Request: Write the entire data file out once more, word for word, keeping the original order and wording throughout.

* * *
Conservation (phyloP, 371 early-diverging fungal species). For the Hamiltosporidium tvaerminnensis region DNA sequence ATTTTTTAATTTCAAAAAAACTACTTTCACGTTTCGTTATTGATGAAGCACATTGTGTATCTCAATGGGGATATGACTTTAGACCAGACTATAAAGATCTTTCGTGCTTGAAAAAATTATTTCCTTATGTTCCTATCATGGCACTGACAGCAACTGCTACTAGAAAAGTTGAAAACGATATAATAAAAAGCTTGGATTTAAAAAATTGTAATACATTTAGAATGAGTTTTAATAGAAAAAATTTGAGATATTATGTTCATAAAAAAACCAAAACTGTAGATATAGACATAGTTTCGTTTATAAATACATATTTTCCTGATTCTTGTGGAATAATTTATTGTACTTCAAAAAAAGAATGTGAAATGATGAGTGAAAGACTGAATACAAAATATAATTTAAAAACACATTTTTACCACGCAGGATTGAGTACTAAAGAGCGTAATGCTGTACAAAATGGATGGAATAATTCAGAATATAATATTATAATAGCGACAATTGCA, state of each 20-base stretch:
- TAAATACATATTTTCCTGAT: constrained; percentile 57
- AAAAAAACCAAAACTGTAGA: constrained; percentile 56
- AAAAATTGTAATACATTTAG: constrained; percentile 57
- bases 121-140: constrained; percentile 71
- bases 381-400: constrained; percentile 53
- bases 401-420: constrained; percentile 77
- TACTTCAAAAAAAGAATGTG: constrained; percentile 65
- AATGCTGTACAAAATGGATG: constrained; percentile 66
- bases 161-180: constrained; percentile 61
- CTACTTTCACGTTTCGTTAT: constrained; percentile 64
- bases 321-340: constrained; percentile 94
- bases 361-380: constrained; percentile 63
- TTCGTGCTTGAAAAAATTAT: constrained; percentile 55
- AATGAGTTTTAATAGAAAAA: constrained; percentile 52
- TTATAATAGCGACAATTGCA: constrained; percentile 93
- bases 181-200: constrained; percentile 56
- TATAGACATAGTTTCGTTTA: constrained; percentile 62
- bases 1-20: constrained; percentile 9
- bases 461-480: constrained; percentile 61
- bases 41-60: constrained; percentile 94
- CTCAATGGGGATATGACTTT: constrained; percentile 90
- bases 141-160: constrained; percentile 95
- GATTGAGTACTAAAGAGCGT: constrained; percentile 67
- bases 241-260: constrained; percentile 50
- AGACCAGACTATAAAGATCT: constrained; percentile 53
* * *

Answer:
Conservation (phyloP, 371 early-diverging fungal species). For the Hamiltosporidium tvaerminnensis region DNA sequence ATTTTTTAATTTCAAAAAAACTACTTTCACGTTTCGTTATTGATGAAGCACATTGTGTATCTCAATGGGGATATGACTTTAGACCAGACTATAAAGATCTTTCGTGCTTGAAAAAATTATTTCCTTATGTTCCTATCATGGCACTGACAGCAACTGCTACTAGAAAAGTTGAAAACGATATAATAAAAAGCTTGGATTTAAAAAATTGTAATACATTTAGAATGAGTTTTAATAGAAAAAATTTGAGATATTATGTTCATAAAAAAACCAAAACTGTAGATATAGACATAGTTTCGTTTATAAATACATATTTTCCTGATTCTTGTGGAATAATTTATTGTACTTCAAAAAAAGAATGTGAAATGATGAGTGAAAGACTGAATACAAAATATAATTTAAAAACACATTTTTACCACGCAGGATTGAGTACTAAAGAGCGTAATGCTGTACAAAATGGATGGAATAATTCAGAATATAATATTATAATAGCGACAATTGCA, state of each 20-base stretch:
- TAAATACATATTTTCCTGAT: constrained; percentile 57
- AAAAAAACCAAAACTGTAGA: constrained; percentile 56
- AAAAATTGTAATACATTTAG: constrained; percentile 57
- bases 121-140: constrained; percentile 71
- bases 381-400: constrained; percentile 53
- bases 401-420: constrained; percentile 77
- TACTTCAAAAAAAGAATGTG: constrained; percentile 65
- AATGCTGTACAAAATGGATG: constrained; percentile 66
- bases 161-180: constrained; percentile 61
- CTACTTTCACGTTTCGTTAT: constrained; percentile 64
- bases 321-340: constrained; percentile 94
- bases 361-380: constrained; percentile 63
- TTCGTGCTTGAAAAAATTAT: constrained; percentile 55
- AATGAGTTTTAATAGAAAAA: constrained; percentile 52
- TTATAATAGCGACAATTGCA: constrained; percentile 93
- bases 181-200: constrained; percentile 56
- TATAGACATAGTTTCGTTTA: constrained; percentile 62
- bases 1-20: constrained; percentile 9
- bases 461-480: constrained; percentile 61
- bases 41-60: constrained; percentile 94
- CTCAATGGGGATATGACTTT: constrained; percentile 90
- bases 141-160: constrained; percentile 95
- GATTGAGTACTAAAGAGCGT: constrained; percentile 67
- bases 241-260: constrained; percentile 50
- AGACCAGACTATAAAGATCT: constrained; percentile 53